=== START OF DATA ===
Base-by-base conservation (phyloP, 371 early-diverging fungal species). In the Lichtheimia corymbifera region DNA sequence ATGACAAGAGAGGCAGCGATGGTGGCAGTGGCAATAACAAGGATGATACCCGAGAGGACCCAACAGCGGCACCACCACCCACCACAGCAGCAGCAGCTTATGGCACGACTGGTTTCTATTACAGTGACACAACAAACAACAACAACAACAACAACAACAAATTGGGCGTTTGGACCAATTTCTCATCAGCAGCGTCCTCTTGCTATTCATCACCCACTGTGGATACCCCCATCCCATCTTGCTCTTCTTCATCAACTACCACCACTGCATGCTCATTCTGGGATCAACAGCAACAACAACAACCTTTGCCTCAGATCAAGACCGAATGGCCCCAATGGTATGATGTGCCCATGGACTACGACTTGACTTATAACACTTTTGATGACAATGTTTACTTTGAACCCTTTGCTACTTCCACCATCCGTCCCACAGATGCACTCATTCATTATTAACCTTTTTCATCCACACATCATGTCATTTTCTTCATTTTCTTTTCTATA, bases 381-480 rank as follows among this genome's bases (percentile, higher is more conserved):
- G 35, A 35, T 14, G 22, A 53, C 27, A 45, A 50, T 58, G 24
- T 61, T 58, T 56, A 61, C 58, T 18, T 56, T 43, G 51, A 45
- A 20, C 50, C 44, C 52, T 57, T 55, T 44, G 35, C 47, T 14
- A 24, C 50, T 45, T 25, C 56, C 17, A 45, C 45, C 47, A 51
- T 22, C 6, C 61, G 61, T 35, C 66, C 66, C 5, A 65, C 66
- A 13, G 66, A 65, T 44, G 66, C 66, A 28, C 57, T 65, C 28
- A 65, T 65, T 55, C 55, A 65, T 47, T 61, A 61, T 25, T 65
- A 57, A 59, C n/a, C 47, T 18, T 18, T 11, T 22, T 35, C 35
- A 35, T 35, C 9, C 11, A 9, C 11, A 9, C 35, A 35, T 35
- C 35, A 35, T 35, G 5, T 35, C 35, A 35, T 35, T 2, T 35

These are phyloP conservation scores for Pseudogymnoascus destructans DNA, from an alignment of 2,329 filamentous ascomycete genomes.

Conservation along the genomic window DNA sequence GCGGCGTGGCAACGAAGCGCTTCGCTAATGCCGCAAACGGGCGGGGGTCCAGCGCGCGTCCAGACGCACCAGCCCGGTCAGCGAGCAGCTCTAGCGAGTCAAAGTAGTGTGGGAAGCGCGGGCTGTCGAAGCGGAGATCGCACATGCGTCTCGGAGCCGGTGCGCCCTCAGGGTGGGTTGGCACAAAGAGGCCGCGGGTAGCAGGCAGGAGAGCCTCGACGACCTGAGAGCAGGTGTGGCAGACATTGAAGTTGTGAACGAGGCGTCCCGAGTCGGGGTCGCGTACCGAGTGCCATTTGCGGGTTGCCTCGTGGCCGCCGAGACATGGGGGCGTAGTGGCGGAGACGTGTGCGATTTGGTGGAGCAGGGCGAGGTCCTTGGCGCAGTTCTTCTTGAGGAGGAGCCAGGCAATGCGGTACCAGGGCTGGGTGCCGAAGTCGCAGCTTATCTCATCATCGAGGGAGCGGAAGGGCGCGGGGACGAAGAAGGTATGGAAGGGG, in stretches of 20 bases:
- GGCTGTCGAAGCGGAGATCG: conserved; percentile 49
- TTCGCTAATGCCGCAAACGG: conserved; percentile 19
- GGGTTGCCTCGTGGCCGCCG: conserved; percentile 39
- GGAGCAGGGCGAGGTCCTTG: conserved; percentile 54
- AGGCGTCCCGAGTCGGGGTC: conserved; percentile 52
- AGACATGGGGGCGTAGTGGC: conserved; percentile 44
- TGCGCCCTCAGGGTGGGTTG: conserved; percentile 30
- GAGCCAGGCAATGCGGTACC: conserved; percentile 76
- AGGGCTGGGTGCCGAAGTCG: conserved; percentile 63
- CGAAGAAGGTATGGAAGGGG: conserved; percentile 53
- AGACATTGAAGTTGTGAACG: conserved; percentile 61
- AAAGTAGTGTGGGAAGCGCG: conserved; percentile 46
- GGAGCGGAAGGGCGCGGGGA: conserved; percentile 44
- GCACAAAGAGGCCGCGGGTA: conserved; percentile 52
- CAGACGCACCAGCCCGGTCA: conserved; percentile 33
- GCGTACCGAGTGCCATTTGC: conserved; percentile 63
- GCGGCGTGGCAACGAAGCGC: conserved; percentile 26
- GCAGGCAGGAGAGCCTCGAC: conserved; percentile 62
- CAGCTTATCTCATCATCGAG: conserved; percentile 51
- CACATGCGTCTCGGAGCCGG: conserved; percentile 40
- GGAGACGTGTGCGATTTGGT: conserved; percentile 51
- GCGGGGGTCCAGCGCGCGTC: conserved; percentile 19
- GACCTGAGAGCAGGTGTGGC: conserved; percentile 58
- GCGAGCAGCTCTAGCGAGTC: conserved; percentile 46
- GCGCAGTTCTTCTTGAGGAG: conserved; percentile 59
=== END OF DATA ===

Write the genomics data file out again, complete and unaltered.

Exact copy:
Base-by-base conservation (phyloP, 371 early-diverging fungal species). In the Lichtheimia corymbifera region DNA sequence ATGACAAGAGAGGCAGCGATGGTGGCAGTGGCAATAACAAGGATGATACCCGAGAGGACCCAACAGCGGCACCACCACCCACCACAGCAGCAGCAGCTTATGGCACGACTGGTTTCTATTACAGTGACACAACAAACAACAACAACAACAACAACAACAAATTGGGCGTTTGGACCAATTTCTCATCAGCAGCGTCCTCTTGCTATTCATCACCCACTGTGGATACCCCCATCCCATCTTGCTCTTCTTCATCAACTACCACCACTGCATGCTCATTCTGGGATCAACAGCAACAACAACAACCTTTGCCTCAGATCAAGACCGAATGGCCCCAATGGTATGATGTGCCCATGGACTACGACTTGACTTATAACACTTTTGATGACAATGTTTACTTTGAACCCTTTGCTACTTCCACCATCCGTCCCACAGATGCACTCATTCATTATTAACCTTTTTCATCCACACATCATGTCATTTTCTTCATTTTCTTTTCTATA, bases 381-480 rank as follows among this genome's bases (percentile, higher is more conserved):
- G 35, A 35, T 14, G 22, A 53, C 27, A 45, A 50, T 58, G 24
- T 61, T 58, T 56, A 61, C 58, T 18, T 56, T 43, G 51, A 45
- A 20, C 50, C 44, C 52, T 57, T 55, T 44, G 35, C 47, T 14
- A 24, C 50, T 45, T 25, C 56, C 17, A 45, C 45, C 47, A 51
- T 22, C 6, C 61, G 61, T 35, C 66, C 66, C 5, A 65, C 66
- A 13, G 66, A 65, T 44, G 66, C 66, A 28, C 57, T 65, C 28
- A 65, T 65, T 55, C 55, A 65, T 47, T 61, A 61, T 25, T 65
- A 57, A 59, C n/a, C 47, T 18, T 18, T 11, T 22, T 35, C 35
- A 35, T 35, C 9, C 11, A 9, C 11, A 9, C 35, A 35, T 35
- C 35, A 35, T 35, G 5, T 35, C 35, A 35, T 35, T 2, T 35

These are phyloP conservation scores for Pseudogymnoascus destructans DNA, from an alignment of 2,329 filamentous ascomycete genomes.

Conservation along the genomic window DNA sequence GCGGCGTGGCAACGAAGCGCTTCGCTAATGCCGCAAACGGGCGGGGGTCCAGCGCGCGTCCAGACGCACCAGCCCGGTCAGCGAGCAGCTCTAGCGAGTCAAAGTAGTGTGGGAAGCGCGGGCTGTCGAAGCGGAGATCGCACATGCGTCTCGGAGCCGGTGCGCCCTCAGGGTGGGTTGGCACAAAGAGGCCGCGGGTAGCAGGCAGGAGAGCCTCGACGACCTGAGAGCAGGTGTGGCAGACATTGAAGTTGTGAACGAGGCGTCCCGAGTCGGGGTCGCGTACCGAGTGCCATTTGCGGGTTGCCTCGTGGCCGCCGAGACATGGGGGCGTAGTGGCGGAGACGTGTGCGATTTGGTGGAGCAGGGCGAGGTCCTTGGCGCAGTTCTTCTTGAGGAGGAGCCAGGCAATGCGGTACCAGGGCTGGGTGCCGAAGTCGCAGCTTATCTCATCATCGAGGGAGCGGAAGGGCGCGGGGACGAAGAAGGTATGGAAGGGG, in stretches of 20 bases:
- GGCTGTCGAAGCGGAGATCG: conserved; percentile 49
- TTCGCTAATGCCGCAAACGG: conserved; percentile 19
- GGGTTGCCTCGTGGCCGCCG: conserved; percentile 39
- GGAGCAGGGCGAGGTCCTTG: conserved; percentile 54
- AGGCGTCCCGAGTCGGGGTC: conserved; percentile 52
- AGACATGGGGGCGTAGTGGC: conserved; percentile 44
- TGCGCCCTCAGGGTGGGTTG: conserved; percentile 30
- GAGCCAGGCAATGCGGTACC: conserved; percentile 76
- AGGGCTGGGTGCCGAAGTCG: conserved; percentile 63
- CGAAGAAGGTATGGAAGGGG: conserved; percentile 53
- AGACATTGAAGTTGTGAACG: conserved; percentile 61
- AAAGTAGTGTGGGAAGCGCG: conserved; percentile 46
- GGAGCGGAAGGGCGCGGGGA: conserved; percentile 44
- GCACAAAGAGGCCGCGGGTA: conserved; percentile 52
- CAGACGCACCAGCCCGGTCA: conserved; percentile 33
- GCGTACCGAGTGCCATTTGC: conserved; percentile 63
- GCGGCGTGGCAACGAAGCGC: conserved; percentile 26
- GCAGGCAGGAGAGCCTCGAC: conserved; percentile 62
- CAGCTTATCTCATCATCGAG: conserved; percentile 51
- CACATGCGTCTCGGAGCCGG: conserved; percentile 40
- GGAGACGTGTGCGATTTGGT: conserved; percentile 51
- GCGGGGGTCCAGCGCGCGTC: conserved; percentile 19
- GACCTGAGAGCAGGTGTGGC: conserved; percentile 58
- GCGAGCAGCTCTAGCGAGTC: conserved; percentile 46
- GCGCAGTTCTTCTTGAGGAG: conserved; percentile 59